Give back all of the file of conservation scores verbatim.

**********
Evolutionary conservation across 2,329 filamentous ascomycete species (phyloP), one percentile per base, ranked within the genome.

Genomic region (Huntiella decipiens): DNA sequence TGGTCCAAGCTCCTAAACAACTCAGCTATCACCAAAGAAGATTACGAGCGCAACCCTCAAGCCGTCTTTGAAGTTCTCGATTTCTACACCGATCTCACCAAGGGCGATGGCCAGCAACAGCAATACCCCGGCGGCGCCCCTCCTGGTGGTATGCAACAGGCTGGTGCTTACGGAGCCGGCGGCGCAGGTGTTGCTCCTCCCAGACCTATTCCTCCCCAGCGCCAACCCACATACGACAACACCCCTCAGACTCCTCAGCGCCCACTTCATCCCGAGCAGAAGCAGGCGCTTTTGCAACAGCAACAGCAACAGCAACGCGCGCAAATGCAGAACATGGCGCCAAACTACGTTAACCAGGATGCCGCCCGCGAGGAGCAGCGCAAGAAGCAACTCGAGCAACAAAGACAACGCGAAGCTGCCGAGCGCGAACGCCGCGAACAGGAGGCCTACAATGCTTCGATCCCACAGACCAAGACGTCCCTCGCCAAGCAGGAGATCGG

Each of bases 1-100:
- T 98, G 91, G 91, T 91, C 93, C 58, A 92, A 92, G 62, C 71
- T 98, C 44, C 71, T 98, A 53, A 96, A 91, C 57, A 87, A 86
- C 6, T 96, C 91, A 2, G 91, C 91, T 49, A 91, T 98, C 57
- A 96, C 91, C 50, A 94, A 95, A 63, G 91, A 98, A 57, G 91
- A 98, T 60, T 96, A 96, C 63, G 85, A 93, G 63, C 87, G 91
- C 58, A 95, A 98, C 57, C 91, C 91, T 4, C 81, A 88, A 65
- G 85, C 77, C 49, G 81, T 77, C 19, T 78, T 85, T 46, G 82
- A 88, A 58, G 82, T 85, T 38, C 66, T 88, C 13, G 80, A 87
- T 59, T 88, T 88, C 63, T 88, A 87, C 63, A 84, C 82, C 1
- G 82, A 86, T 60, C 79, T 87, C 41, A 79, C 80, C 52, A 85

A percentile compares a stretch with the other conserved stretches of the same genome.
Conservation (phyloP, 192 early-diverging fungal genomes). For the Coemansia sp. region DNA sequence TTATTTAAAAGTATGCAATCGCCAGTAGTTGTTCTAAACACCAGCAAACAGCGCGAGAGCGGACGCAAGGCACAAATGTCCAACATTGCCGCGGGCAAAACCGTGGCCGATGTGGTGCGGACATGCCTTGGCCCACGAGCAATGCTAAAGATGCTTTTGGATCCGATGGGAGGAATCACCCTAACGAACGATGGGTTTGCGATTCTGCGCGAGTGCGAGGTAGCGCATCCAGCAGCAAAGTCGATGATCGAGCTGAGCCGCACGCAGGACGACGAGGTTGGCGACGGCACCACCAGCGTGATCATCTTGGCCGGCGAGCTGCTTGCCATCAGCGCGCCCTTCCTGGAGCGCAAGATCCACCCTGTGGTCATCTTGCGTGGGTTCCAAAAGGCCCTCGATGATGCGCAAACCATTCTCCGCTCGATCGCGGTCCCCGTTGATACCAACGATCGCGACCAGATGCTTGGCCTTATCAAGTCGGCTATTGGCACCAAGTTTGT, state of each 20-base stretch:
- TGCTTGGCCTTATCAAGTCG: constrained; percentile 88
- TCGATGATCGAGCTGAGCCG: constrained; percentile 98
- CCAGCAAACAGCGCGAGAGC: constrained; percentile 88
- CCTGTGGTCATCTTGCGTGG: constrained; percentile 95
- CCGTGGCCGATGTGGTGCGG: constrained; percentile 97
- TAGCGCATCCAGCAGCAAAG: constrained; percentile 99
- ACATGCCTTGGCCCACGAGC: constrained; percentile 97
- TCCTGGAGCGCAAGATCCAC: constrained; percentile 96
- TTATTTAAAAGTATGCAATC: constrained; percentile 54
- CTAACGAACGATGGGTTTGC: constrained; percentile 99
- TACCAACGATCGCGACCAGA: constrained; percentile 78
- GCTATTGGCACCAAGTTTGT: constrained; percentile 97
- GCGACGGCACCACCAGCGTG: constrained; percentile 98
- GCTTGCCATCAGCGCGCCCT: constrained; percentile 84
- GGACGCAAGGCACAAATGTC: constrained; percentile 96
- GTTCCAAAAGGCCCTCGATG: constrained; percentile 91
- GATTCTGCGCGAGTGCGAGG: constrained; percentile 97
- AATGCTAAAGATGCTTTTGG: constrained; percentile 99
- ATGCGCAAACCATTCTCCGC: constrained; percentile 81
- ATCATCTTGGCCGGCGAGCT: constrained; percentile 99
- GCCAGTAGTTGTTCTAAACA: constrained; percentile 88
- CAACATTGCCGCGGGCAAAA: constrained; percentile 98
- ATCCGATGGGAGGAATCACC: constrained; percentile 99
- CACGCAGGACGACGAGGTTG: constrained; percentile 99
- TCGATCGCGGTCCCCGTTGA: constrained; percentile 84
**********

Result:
Evolutionary conservation across 2,329 filamentous ascomycete species (phyloP), one percentile per base, ranked within the genome.

Genomic region (Huntiella decipiens): DNA sequence TGGTCCAAGCTCCTAAACAACTCAGCTATCACCAAAGAAGATTACGAGCGCAACCCTCAAGCCGTCTTTGAAGTTCTCGATTTCTACACCGATCTCACCAAGGGCGATGGCCAGCAACAGCAATACCCCGGCGGCGCCCCTCCTGGTGGTATGCAACAGGCTGGTGCTTACGGAGCCGGCGGCGCAGGTGTTGCTCCTCCCAGACCTATTCCTCCCCAGCGCCAACCCACATACGACAACACCCCTCAGACTCCTCAGCGCCCACTTCATCCCGAGCAGAAGCAGGCGCTTTTGCAACAGCAACAGCAACAGCAACGCGCGCAAATGCAGAACATGGCGCCAAACTACGTTAACCAGGATGCCGCCCGCGAGGAGCAGCGCAAGAAGCAACTCGAGCAACAAAGACAACGCGAAGCTGCCGAGCGCGAACGCCGCGAACAGGAGGCCTACAATGCTTCGATCCCACAGACCAAGACGTCCCTCGCCAAGCAGGAGATCGG

Each of bases 1-100:
- T 98, G 91, G 91, T 91, C 93, C 58, A 92, A 92, G 62, C 71
- T 98, C 44, C 71, T 98, A 53, A 96, A 91, C 57, A 87, A 86
- C 6, T 96, C 91, A 2, G 91, C 91, T 49, A 91, T 98, C 57
- A 96, C 91, C 50, A 94, A 95, A 63, G 91, A 98, A 57, G 91
- A 98, T 60, T 96, A 96, C 63, G 85, A 93, G 63, C 87, G 91
- C 58, A 95, A 98, C 57, C 91, C 91, T 4, C 81, A 88, A 65
- G 85, C 77, C 49, G 81, T 77, C 19, T 78, T 85, T 46, G 82
- A 88, A 58, G 82, T 85, T 38, C 66, T 88, C 13, G 80, A 87
- T 59, T 88, T 88, C 63, T 88, A 87, C 63, A 84, C 82, C 1
- G 82, A 86, T 60, C 79, T 87, C 41, A 79, C 80, C 52, A 85

A percentile compares a stretch with the other conserved stretches of the same genome.
Conservation (phyloP, 192 early-diverging fungal genomes). For the Coemansia sp. region DNA sequence TTATTTAAAAGTATGCAATCGCCAGTAGTTGTTCTAAACACCAGCAAACAGCGCGAGAGCGGACGCAAGGCACAAATGTCCAACATTGCCGCGGGCAAAACCGTGGCCGATGTGGTGCGGACATGCCTTGGCCCACGAGCAATGCTAAAGATGCTTTTGGATCCGATGGGAGGAATCACCCTAACGAACGATGGGTTTGCGATTCTGCGCGAGTGCGAGGTAGCGCATCCAGCAGCAAAGTCGATGATCGAGCTGAGCCGCACGCAGGACGACGAGGTTGGCGACGGCACCACCAGCGTGATCATCTTGGCCGGCGAGCTGCTTGCCATCAGCGCGCCCTTCCTGGAGCGCAAGATCCACCCTGTGGTCATCTTGCGTGGGTTCCAAAAGGCCCTCGATGATGCGCAAACCATTCTCCGCTCGATCGCGGTCCCCGTTGATACCAACGATCGCGACCAGATGCTTGGCCTTATCAAGTCGGCTATTGGCACCAAGTTTGT, state of each 20-base stretch:
- TGCTTGGCCTTATCAAGTCG: constrained; percentile 88
- TCGATGATCGAGCTGAGCCG: constrained; percentile 98
- CCAGCAAACAGCGCGAGAGC: constrained; percentile 88
- CCTGTGGTCATCTTGCGTGG: constrained; percentile 95
- CCGTGGCCGATGTGGTGCGG: constrained; percentile 97
- TAGCGCATCCAGCAGCAAAG: constrained; percentile 99
- ACATGCCTTGGCCCACGAGC: constrained; percentile 97
- TCCTGGAGCGCAAGATCCAC: constrained; percentile 96
- TTATTTAAAAGTATGCAATC: constrained; percentile 54
- CTAACGAACGATGGGTTTGC: constrained; percentile 99
- TACCAACGATCGCGACCAGA: constrained; percentile 78
- GCTATTGGCACCAAGTTTGT: constrained; percentile 97
- GCGACGGCACCACCAGCGTG: constrained; percentile 98
- GCTTGCCATCAGCGCGCCCT: constrained; percentile 84
- GGACGCAAGGCACAAATGTC: constrained; percentile 96
- GTTCCAAAAGGCCCTCGATG: constrained; percentile 91
- GATTCTGCGCGAGTGCGAGG: constrained; percentile 97
- AATGCTAAAGATGCTTTTGG: constrained; percentile 99
- ATGCGCAAACCATTCTCCGC: constrained; percentile 81
- ATCATCTTGGCCGGCGAGCT: constrained; percentile 99
- GCCAGTAGTTGTTCTAAACA: constrained; percentile 88
- CAACATTGCCGCGGGCAAAA: constrained; percentile 98
- ATCCGATGGGAGGAATCACC: constrained; percentile 99
- CACGCAGGACGACGAGGTTG: constrained; percentile 99
- TCGATCGCGGTCCCCGTTGA: constrained; percentile 84